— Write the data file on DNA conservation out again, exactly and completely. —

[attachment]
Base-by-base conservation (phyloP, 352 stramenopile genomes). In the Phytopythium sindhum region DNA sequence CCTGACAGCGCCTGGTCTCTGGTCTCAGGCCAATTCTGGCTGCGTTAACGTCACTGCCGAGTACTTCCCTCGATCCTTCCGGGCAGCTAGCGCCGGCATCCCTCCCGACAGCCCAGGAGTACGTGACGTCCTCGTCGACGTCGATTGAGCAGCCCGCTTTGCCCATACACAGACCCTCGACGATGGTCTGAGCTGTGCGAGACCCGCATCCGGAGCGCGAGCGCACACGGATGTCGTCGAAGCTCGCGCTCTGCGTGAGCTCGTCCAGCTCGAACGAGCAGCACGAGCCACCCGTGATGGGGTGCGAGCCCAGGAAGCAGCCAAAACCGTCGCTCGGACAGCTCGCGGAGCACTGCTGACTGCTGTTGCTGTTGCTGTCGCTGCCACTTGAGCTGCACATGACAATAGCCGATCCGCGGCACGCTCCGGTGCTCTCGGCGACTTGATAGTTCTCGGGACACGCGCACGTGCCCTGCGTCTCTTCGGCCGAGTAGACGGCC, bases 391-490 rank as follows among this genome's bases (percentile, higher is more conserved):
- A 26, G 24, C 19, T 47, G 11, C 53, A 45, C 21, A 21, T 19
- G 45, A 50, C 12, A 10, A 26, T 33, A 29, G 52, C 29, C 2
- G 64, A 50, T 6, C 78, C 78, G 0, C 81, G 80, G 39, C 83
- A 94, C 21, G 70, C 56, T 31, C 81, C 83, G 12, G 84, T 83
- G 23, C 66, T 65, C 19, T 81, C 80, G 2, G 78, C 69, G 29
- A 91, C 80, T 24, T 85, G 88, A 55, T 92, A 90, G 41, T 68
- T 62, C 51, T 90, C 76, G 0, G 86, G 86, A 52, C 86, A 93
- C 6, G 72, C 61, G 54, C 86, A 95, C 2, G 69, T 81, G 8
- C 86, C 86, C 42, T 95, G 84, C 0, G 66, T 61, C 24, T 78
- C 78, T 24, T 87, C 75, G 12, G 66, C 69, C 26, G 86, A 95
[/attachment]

Base-by-base conservation (phyloP, 352 stramenopile genomes). In the Phytopythium sindhum region DNA sequence CCTGACAGCGCCTGGTCTCTGGTCTCAGGCCAATTCTGGCTGCGTTAACGTCACTGCCGAGTACTTCCCTCGATCCTTCCGGGCAGCTAGCGCCGGCATCCCTCCCGACAGCCCAGGAGTACGTGACGTCCTCGTCGACGTCGATTGAGCAGCCCGCTTTGCCCATACACAGACCCTCGACGATGGTCTGAGCTGTGCGAGACCCGCATCCGGAGCGCGAGCGCACACGGATGTCGTCGAAGCTCGCGCTCTGCGTGAGCTCGTCCAGCTCGAACGAGCAGCACGAGCCACCCGTGATGGGGTGCGAGCCCAGGAAGCAGCCAAAACCGTCGCTCGGACAGCTCGCGGAGCACTGCTGACTGCTGTTGCTGTTGCTGTCGCTGCCACTTGAGCTGCACATGACAATAGCCGATCCGCGGCACGCTCCGGTGCTCTCGGCGACTTGATAGTTCTCGGGACACGCGCACGTGCCCTGCGTCTCTTCGGCCGAGTAGACGGCC, bases 391-490 rank as follows among this genome's bases (percentile, higher is more conserved):
- A 26, G 24, C 19, T 47, G 11, C 53, A 45, C 21, A 21, T 19
- G 45, A 50, C 12, A 10, A 26, T 33, A 29, G 52, C 29, C 2
- G 64, A 50, T 6, C 78, C 78, G 0, C 81, G 80, G 39, C 83
- A 94, C 21, G 70, C 56, T 31, C 81, C 83, G 12, G 84, T 83
- G 23, C 66, T 65, C 19, T 81, C 80, G 2, G 78, C 69, G 29
- A 91, C 80, T 24, T 85, G 88, A 55, T 92, A 90, G 41, T 68
- T 62, C 51, T 90, C 76, G 0, G 86, G 86, A 52, C 86, A 93
- C 6, G 72, C 61, G 54, C 86, A 95, C 2, G 69, T 81, G 8
- C 86, C 86, C 42, T 95, G 84, C 0, G 66, T 61, C 24, T 78
- C 78, T 24, T 87, C 75, G 12, G 66, C 69, C 26, G 86, A 95